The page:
• May 08 2010
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Profile picture for Bob Meaux
You don't bid asking price just because it is a short sale. Your agent needs to check with the listing agent to see if this price is the bank-approved price or if the agent set the price based on a good comp. Your agent then runs comps to give you a sense of how good the pricing is, then you decide and let the bank respond if your offer is accepted by the owner.

When your agent makes the initial call, he/she should be interviewing the listing agent to make sure a short sale is feasible and you are not wasting your time, money and energy.

Good luck.
  • May 07 2010
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If the home is being marketed as a short sale, it means that the list price is already below the payoff amount.  The seller has no gain in it.  They will very likely sign off on any offer they receive since the final approval has to come from the bank.

If they had previous offers the listing agent and owner will likely know what the bottom line is to the bank and may have shared that with your agent or they would have priced it very close to that amount .  You should ask your agent that.

The bottom line is you should offer any price YOU feel comfortable with.

Naima
  • April 22 2010
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If the property has been on the market 1 day or 100, it may be under priced, overpriced or just right. I have seen short sale properties drop up to 50 percent in the duration they are listed on the market. But don't be fooled by a low price as often either the price will be bid upwards by potential buyers to correctly reflect the homes true value, or the lender will reject the offer as being too low - even if your offer was made at listed price.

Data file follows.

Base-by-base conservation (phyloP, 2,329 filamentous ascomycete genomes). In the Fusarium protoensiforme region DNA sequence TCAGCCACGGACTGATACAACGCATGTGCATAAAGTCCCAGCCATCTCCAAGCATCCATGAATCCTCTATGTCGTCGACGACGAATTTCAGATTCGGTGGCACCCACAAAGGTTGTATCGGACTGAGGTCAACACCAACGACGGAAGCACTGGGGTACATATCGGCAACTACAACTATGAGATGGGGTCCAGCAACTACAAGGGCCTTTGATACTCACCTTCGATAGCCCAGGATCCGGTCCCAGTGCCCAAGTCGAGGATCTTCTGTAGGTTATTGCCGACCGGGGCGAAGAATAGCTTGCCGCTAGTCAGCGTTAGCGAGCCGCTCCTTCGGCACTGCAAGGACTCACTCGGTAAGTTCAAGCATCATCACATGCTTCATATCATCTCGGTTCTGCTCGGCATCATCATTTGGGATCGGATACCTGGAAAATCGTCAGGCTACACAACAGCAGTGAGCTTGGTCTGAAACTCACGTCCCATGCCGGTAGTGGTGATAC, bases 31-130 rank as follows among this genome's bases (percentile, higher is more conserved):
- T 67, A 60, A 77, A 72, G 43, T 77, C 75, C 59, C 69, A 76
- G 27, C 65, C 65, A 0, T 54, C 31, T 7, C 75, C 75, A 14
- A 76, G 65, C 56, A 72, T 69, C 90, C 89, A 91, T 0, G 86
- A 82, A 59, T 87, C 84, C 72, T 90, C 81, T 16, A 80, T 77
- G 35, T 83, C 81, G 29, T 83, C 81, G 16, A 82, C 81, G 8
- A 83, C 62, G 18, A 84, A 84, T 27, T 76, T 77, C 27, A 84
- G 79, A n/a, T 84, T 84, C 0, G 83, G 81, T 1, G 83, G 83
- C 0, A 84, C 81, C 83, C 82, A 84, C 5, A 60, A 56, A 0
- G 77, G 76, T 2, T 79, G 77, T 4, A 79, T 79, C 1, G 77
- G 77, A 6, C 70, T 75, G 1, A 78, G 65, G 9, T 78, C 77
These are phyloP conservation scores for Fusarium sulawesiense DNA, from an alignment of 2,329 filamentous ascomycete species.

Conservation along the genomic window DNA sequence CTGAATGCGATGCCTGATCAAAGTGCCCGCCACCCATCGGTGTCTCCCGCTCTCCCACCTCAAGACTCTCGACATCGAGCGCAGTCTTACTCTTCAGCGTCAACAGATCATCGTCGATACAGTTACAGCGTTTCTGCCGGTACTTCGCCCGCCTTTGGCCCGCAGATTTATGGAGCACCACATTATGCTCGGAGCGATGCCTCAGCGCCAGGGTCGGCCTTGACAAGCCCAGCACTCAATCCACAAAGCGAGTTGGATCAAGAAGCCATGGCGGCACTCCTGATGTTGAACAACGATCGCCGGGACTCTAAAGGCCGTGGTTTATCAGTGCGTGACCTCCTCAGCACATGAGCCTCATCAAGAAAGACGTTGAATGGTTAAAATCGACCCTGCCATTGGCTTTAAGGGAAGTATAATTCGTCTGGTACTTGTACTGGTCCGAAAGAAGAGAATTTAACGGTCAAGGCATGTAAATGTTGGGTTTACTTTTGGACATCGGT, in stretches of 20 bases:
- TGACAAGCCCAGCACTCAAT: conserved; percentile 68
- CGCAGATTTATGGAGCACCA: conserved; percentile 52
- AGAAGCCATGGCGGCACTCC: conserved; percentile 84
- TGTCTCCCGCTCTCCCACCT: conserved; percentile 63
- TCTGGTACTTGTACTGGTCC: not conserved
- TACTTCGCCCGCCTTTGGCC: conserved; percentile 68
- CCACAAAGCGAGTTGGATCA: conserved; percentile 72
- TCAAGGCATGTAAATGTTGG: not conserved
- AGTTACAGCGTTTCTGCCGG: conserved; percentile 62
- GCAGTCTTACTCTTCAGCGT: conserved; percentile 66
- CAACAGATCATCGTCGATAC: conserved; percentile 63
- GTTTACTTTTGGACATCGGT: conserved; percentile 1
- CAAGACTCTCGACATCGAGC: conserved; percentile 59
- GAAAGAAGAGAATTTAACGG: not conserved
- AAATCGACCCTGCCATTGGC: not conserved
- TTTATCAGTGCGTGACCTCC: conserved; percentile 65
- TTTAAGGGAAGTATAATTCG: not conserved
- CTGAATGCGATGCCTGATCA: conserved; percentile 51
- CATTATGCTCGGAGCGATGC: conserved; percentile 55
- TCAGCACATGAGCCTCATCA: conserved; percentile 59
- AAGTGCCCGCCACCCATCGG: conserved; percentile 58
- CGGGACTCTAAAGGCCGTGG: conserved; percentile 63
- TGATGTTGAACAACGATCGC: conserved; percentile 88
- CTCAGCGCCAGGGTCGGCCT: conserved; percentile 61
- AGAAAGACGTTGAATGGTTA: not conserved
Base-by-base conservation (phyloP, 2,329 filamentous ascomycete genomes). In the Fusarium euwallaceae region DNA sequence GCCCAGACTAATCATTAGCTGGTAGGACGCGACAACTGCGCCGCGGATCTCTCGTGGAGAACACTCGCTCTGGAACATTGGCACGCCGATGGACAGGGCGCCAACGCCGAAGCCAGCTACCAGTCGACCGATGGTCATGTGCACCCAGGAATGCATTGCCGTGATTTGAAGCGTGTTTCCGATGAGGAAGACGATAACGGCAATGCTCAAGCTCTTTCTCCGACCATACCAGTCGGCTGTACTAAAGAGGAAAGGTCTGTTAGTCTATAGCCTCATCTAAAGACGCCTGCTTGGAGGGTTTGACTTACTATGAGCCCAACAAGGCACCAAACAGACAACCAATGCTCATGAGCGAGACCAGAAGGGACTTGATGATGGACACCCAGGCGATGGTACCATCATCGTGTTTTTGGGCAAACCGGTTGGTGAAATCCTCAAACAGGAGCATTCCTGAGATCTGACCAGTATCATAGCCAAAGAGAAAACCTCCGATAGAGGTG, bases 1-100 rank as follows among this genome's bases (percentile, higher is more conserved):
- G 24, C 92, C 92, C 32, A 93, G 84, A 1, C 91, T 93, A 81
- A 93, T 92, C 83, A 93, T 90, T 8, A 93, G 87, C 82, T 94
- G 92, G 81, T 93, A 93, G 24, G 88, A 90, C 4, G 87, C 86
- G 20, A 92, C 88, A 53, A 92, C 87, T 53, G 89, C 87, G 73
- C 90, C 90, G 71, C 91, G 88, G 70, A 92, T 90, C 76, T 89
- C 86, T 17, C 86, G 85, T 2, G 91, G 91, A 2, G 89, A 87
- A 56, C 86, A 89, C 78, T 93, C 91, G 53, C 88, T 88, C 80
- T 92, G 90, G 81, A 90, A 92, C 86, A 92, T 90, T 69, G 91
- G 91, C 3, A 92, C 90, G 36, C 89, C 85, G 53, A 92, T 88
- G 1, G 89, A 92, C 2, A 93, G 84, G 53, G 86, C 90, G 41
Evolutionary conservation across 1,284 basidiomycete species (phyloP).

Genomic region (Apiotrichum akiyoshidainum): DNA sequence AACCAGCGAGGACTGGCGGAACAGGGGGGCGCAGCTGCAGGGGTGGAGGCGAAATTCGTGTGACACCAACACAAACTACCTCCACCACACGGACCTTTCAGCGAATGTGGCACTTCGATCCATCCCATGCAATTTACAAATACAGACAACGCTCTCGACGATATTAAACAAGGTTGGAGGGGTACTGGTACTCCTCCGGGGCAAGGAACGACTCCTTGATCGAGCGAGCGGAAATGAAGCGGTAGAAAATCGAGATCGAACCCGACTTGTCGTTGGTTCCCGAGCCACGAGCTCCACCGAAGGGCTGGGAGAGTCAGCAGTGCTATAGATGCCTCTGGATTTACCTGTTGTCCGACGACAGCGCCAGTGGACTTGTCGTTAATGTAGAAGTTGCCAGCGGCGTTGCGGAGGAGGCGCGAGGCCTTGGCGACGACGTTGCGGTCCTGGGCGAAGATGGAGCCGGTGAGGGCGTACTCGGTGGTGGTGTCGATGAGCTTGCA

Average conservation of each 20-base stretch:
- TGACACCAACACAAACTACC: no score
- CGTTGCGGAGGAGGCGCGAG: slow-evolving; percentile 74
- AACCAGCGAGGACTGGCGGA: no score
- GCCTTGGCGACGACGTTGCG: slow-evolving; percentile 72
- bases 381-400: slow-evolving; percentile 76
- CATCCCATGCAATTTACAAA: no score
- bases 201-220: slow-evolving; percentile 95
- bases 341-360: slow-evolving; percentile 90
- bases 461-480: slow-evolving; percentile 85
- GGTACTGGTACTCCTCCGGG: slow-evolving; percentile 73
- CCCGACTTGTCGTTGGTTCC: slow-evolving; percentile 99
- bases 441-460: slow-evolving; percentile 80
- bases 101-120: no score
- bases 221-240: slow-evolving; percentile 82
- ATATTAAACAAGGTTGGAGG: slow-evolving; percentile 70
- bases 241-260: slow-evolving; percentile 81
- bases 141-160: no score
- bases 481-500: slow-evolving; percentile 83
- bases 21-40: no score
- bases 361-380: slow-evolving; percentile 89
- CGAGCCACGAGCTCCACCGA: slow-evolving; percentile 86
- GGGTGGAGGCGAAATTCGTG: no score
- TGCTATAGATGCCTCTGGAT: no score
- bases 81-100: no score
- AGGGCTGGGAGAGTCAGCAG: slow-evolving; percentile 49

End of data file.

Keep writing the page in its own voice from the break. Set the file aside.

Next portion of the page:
What you offer on a short sale is what you offer on any home. You offer what is the perceived market value of the home (taking into account that short sale homes often have deferred maintenance issues). The lender will run their own numbers before agreeing to any sale price. Their job is to mitigate their loss while still selling the home at a fair market value.
  • April 22 2010
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The formula for the successful acceptance of a short sale offer does not exist. Variables differ from lender to lender, condition of the property, the amount of loans on the property and about fifty other variables that have not been thought out yet all contribute in some fashion to the success or failure of an offers acceptance.

When I am working with a client on a short sale we take in consideration the length of time the seller has been behind on payments and how close they are to trustee sale. My experience has been the closer the better in most cases. Remember the lender does not want the home back if possible they want to hold out as long as possible to get the highest best offer before being forced by it's own court action to take the property back.

Depending on condition and comparable sales data I determine what the balance owed versus the current market value is.  If the buyers purchase price equals 65 -70 % of the amount owed on the property and falls in the comp range the likelyhood of an accepted offer gets better.

I would reccomend interviewing your realtor as to the level of experience they may have with short sales. An Agent with an SFR certification from the National Association of Realtors promotes that specialty. You will need an experienced agent to represent you and educate you. Know what your getting into before you just jump in. Short Sales can be beneficial for all with the right professionals involved or a nightmare for those who are inexperienced.

  • April 22 2010